VIRGINIA — Minnesota U.S. Sen. Amy Klobuchar is cosponsoring legislation that would help states and local governments better leverage funds to help update the nation’s infrastructure.

Democratic Sen. Mark Warner of Virginia and Republican Sen. Roy Blount of Missouri announced the Building and Renewing Infrastructure for Development and Growth in Employment (BRIDGE) Act in a bipartisan way.

An initial $10 billion infusion would be needed for the act.

The BRIDGE Act has several key provisions, including a rural component:

• It would establish independent, nonpartisan operations through public/private partnerships. An authority would be created and operate independently of existing federal agencies. It would be comprised of a board of directors with seven voting members and a CEO. All of them would be required to have proven expertise in financial management and be confirmed by the Senate.

• The authority would receive $10 billion in seed money to, hopefully, incentivize private sector investment and trigger $300 billion in total project funding.

• The authority would finance no more than 49 percent of the total costs so as not to crowd out private capital. It would offer low-interest loans and loan guarantees, subject to small additional fees, that would allow the authority to eventually become self-sustaining.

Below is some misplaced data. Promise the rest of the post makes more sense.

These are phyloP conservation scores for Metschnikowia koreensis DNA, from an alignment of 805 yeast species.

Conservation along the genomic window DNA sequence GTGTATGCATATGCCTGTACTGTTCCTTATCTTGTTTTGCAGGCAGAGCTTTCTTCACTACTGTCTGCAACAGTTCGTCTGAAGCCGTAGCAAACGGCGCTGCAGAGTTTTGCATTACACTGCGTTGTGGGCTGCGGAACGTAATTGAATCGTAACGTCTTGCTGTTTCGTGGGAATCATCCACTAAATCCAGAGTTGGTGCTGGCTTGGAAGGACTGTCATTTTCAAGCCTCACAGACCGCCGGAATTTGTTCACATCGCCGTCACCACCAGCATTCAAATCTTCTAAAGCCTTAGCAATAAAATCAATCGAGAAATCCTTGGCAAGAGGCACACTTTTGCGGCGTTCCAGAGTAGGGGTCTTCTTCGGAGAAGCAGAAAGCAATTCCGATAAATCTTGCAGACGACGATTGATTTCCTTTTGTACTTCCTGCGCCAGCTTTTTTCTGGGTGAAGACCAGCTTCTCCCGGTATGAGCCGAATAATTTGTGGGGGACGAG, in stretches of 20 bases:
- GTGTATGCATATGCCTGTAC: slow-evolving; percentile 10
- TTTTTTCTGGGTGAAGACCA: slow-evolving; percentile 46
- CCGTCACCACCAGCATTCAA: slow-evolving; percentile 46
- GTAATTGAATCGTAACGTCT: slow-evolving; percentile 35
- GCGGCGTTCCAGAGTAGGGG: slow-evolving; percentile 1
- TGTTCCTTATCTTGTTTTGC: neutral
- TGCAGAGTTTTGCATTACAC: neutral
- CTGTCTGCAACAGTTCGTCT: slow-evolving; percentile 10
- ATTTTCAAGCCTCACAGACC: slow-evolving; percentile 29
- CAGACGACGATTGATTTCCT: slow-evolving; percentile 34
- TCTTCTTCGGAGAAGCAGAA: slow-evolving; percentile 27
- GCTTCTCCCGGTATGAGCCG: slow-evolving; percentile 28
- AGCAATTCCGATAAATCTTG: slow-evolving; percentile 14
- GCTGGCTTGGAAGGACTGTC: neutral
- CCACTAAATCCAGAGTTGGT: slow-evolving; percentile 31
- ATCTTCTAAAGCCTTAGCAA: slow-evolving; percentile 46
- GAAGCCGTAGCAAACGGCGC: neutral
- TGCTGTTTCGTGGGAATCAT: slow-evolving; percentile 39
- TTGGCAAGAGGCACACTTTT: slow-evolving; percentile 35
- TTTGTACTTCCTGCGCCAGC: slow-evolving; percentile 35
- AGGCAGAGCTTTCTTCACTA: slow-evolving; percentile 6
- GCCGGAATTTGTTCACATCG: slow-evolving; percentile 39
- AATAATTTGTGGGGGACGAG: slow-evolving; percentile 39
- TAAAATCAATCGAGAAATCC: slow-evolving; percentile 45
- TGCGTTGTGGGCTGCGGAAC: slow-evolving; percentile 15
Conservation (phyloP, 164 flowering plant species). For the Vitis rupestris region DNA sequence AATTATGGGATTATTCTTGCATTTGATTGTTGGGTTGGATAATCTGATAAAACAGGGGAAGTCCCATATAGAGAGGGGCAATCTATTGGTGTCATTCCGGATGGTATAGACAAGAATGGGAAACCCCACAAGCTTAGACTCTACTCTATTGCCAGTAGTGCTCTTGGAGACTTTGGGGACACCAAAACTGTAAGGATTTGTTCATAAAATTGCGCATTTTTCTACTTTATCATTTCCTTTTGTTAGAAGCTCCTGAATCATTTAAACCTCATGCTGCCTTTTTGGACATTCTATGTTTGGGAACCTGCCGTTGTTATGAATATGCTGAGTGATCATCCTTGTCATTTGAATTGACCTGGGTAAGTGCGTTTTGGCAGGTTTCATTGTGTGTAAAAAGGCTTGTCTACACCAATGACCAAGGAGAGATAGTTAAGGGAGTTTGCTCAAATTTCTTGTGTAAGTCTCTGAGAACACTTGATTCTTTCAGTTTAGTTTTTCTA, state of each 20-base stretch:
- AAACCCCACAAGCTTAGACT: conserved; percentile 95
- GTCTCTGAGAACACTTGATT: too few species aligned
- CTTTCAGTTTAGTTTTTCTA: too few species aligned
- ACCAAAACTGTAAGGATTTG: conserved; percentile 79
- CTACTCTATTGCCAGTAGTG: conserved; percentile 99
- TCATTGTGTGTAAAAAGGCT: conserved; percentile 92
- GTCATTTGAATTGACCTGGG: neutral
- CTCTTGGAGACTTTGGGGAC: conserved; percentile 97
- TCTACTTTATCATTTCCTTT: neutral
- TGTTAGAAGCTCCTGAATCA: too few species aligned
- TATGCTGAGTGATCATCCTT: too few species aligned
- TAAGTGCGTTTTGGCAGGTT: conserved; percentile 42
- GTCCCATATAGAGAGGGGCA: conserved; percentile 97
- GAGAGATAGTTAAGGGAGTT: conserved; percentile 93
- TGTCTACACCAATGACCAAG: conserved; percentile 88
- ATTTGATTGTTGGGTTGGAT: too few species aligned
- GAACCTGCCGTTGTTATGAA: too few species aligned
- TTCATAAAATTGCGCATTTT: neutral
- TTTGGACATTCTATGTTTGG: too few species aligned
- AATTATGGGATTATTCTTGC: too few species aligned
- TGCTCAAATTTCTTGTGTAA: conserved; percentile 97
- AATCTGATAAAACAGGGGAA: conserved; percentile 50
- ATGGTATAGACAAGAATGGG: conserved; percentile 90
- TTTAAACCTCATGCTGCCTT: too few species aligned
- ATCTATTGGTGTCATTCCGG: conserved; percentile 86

• All modes of transportation infrastructure as well as water/sewer and energy transmission projects would be eligible to apply.

• Projects would have to be at least $50 million and be of national or regional significance.

• Five percent of the authority’s overall funding would be dedicated to projects in rural areas and those ventures would only have a threshold of $10 million to be eligible.

• An Office of Technical and Rural Assistance would be created. Rural regional infrastructure accelerator programs would help identify potential projects that could receive financing and build out a pipeline of viable projects.

• The OTRA would also serve as a resource for localities to seek assistance on how to maximize the benefit of financial tools.

• An effort would be made to streamline the permitting process for approved projects by coordinating agencies to conduct reviews concurrently.

“For far too long we have neglected the roads, bridges, and other infrastructure that millions of Americans rely on every day. This bipartisan legislation will help support critical investments in roads, bridges, ports, waterways, and airports — all while boosting our economy and creating jobs,” Klobuchar said.

The BRIDGE Act has been endorsed by 29 national associations and construction trade unions of the Transportation Construction Coalition, along with several other groups.

There is no denying the infrastructure needs of the country, Democrats and Republicans agree. But how to fund the repair and reconstruction work often produces differences.